GRAND RAPIDS, Mich., January 3, 2014 – Millions of people from the Midwest to the Northeast and right here in West Michigan are facing extremely cold temperatures, high winds, and heavy snow over the next few days, and the American Red Cross has safety tips for the cold weather and home fire risks.
More than 100 million people are under storm watches and warnings in this early January winter storm, Weather experts predict the storm could bring as much as a foot of snow or more to some areas, combined with gusty winds, extremely low temperatures and coastal flooding.
The Red Cross is watching the storm and is prepared to respond as necessary. To stay safe during this winter storm, the Red Cross urges people to follow these steps:
COLD AND SNOW
• Wear layers of lightweight clothing to stay warm. Gloves and a hat will help prevent losing body heat.
• After the storm, be extremely careful if you have to shovel snow. It is physically strenuous work, so take frequent breaks and stay hydrated.
• Seek medical attention immediately if you have symptoms of hypothermia, including confusion, dizziness, exhaustion and severe shivering.
• Watch for symptoms of frostbite, including numbness, flushed gray, white, blue or yellow skin discoloration, numbness, or waxy feeling skin.
• Don’t forget your pets – bring them indoors. If they can’t come inside, make sure they have enough shelter to keep them warm and that they can get to unfrozen water.
• Avoid frozen pipes - run water, even at a trickle, to help prevent them from freezing. Open the kitchen and bathroom cabinet doors to allow warmer air to circulate around the plumbing. Be sure to move any harmful cleaners and household chemicals out of the reach of children. Keep the garage doors closed if there are water lines in the garage.
• Keep the thermostat at the same temperature day and night. Your heating bill may be a little higher, but you could avoid a more costly repair job if your pipes freeze and burst.
• Download the American Red Cross First Aid App for quick, expert advice on what to do in case of an emergency. This free app is available on the Apple iTunes or Google Play stores. See all Red Cross apps at redcross.org/mobileapps.
SPACE HEATERS, FIREPLACES AND GENERATORS
Heating systems are running at full force and many people are resorting to other sources to keep their homes warm. To avoid fire danger, you should remember the following:
• Never use a stove or oven to heat your home.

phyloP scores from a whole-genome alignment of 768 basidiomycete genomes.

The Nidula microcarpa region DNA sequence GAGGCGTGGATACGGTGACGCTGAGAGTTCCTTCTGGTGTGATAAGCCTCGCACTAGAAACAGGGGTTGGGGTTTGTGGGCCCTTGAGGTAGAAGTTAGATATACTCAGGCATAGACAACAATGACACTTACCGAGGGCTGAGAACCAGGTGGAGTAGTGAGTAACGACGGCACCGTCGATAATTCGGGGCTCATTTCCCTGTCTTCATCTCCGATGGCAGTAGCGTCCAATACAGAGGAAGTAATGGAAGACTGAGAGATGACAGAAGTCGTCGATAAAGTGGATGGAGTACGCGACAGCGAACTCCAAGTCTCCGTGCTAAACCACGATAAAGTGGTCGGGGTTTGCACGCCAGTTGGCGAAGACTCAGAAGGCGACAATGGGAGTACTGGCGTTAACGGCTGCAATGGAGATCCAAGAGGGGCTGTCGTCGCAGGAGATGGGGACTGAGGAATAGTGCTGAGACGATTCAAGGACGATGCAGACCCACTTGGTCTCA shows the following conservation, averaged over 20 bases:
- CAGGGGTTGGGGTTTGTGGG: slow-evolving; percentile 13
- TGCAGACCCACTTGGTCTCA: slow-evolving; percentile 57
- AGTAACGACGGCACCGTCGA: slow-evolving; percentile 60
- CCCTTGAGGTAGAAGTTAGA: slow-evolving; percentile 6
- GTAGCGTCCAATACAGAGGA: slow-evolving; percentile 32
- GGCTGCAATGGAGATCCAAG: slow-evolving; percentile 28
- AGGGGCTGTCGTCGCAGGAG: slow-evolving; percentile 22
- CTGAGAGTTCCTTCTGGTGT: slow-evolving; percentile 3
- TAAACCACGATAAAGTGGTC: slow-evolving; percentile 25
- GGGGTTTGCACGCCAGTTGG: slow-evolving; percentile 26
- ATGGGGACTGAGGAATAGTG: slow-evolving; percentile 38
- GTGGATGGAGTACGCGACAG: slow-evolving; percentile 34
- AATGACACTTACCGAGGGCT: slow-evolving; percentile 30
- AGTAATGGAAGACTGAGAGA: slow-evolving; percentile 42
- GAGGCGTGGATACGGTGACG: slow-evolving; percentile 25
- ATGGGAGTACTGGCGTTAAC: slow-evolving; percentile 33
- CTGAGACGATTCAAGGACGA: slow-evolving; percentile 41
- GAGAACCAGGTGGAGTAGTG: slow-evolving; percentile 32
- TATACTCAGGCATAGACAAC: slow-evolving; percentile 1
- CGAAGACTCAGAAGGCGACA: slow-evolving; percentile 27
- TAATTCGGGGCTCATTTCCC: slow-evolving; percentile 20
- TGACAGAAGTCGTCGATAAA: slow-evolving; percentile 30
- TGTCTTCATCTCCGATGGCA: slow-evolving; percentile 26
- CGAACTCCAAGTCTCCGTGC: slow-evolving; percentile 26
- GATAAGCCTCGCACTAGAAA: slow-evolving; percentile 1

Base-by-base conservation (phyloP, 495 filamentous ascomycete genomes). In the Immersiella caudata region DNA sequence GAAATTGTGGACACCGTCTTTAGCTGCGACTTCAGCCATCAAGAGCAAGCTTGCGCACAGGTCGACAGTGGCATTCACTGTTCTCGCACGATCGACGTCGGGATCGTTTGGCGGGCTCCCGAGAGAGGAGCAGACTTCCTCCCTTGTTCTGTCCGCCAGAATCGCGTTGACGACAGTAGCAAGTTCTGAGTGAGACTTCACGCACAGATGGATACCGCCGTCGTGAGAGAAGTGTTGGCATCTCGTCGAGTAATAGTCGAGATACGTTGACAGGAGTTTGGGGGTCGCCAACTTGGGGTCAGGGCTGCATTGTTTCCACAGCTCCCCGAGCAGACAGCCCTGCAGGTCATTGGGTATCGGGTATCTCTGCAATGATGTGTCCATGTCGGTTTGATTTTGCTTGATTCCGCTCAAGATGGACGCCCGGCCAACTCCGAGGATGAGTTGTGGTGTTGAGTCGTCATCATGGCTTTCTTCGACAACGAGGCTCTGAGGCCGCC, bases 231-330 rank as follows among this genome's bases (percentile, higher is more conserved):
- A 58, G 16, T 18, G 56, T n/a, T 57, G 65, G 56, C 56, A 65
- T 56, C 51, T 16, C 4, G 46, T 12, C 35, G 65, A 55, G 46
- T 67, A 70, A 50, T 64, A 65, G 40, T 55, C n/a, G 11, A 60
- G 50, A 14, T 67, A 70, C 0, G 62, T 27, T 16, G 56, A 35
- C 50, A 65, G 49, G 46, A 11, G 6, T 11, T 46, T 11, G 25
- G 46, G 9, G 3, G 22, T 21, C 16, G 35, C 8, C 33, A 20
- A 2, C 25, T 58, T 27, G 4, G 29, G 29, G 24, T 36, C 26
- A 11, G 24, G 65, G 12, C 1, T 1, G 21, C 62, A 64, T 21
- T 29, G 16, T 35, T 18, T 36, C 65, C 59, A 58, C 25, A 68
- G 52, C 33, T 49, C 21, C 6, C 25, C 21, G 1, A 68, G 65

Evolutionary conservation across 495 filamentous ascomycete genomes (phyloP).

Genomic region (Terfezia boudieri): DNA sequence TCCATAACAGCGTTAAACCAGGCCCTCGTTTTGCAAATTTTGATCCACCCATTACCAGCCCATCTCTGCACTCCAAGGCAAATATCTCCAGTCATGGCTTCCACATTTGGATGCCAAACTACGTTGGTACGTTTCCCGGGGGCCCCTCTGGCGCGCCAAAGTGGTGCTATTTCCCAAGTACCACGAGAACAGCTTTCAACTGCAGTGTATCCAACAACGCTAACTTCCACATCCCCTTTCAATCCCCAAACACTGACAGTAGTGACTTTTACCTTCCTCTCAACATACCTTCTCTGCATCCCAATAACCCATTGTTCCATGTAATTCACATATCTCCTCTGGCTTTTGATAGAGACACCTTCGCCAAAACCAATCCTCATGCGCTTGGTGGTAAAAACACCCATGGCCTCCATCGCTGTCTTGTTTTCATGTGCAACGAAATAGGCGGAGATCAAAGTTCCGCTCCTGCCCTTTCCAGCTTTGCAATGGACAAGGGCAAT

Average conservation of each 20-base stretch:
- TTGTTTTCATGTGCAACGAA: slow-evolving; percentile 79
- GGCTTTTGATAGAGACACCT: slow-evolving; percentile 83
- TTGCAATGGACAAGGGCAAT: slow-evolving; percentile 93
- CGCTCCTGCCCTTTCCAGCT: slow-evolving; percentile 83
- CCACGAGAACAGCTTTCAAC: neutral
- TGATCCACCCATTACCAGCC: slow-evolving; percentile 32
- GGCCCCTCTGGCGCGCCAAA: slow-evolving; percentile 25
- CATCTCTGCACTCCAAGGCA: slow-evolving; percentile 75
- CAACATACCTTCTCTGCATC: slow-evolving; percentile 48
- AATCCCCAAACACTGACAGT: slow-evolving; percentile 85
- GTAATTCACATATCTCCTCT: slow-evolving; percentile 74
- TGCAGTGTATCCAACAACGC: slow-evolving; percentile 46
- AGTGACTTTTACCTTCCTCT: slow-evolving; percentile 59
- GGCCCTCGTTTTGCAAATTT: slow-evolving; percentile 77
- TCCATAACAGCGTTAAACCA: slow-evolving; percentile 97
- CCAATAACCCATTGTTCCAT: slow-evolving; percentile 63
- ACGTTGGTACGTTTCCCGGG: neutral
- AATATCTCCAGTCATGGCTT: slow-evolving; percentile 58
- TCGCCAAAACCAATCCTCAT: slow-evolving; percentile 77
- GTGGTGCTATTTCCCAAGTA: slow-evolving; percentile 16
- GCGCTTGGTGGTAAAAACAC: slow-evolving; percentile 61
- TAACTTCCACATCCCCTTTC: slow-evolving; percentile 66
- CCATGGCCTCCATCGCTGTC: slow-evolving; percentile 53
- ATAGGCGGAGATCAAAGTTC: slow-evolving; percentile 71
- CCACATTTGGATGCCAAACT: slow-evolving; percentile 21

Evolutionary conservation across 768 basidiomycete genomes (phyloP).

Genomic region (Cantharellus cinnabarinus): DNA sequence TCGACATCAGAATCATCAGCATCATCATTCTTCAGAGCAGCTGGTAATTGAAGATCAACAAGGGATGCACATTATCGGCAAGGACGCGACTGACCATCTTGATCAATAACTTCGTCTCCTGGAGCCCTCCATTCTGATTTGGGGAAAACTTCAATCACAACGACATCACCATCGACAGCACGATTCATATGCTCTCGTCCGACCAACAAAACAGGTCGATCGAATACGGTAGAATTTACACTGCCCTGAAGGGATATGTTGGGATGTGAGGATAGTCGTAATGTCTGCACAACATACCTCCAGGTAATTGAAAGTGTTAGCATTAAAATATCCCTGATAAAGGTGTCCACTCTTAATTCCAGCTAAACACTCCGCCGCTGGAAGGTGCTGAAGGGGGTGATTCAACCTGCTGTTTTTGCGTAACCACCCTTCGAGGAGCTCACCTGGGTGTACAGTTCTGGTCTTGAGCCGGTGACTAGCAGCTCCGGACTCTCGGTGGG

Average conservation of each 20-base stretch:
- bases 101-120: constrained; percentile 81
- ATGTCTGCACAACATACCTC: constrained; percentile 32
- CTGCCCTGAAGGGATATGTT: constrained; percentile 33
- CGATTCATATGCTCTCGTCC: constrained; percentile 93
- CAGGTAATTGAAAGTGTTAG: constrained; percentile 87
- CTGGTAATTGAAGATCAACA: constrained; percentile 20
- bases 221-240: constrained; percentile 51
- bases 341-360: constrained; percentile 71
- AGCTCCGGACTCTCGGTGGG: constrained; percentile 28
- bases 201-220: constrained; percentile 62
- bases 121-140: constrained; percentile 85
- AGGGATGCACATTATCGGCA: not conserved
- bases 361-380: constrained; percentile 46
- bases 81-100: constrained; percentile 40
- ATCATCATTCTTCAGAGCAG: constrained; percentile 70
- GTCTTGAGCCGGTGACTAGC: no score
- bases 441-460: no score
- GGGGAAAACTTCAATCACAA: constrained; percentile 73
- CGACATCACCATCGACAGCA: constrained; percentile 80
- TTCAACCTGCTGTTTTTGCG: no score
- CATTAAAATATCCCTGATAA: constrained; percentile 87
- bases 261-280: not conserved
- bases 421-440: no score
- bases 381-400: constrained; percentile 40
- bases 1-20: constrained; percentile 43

• If you are using a space heater, place it on a level, hard surface and keep anything flammable at least three feet away – things such as paper, clothing, bedding, curtains or rugs. Turn off space heaters and make sure fireplace embers are out before leaving the room or going to bed.
• If you are using a fireplace, use a glass or metal fire screen large enough to catch sparks and rolling logs.
• Use generators correctly – never operate a generator inside the home, including in the basement or garage.
• Don’t hook a generator up to the home’s wiring. The safest thing to do is to connect the equipment you want to power directly to the outlets on the generator.
PLEASE GIVE BLOOD
This storm could result in the cancellation of Red Cross blood drives in those areas impacted by the weather. Despite the storm, hospital patients across the country will still need blood. If you are in a region unaffected by the storm, please consider making an appointment to donate blood or platelets.
• Appointments can be online at redcrossblood.org or by calling 1-800-RED CROSS.
• To give blood, someone must be at least 17 years of age, meet weight and height requirements and be in general good health. Donors should bring their Red Cross blood donor card or other form of positive ID with them. Some states allow 16-year-olds to give with parental consent.
• For more information on how to stay safe this winter, visit the winter storm safety information available on this web site.
About the American Red Cross:
The American Red Cross shelters, feeds and provides emotional support to victims of disasters; supplies about 40 percent of the nation's blood; teaches skills that save lives; provides international humanitarian aid; and supports military members and their families. The Red Cross is a not-for-profit organization that depends on volunteers and the generosity of the American public to perform its mission. For more information, please visit redcross.org or visit us on Twitter at @RedCross.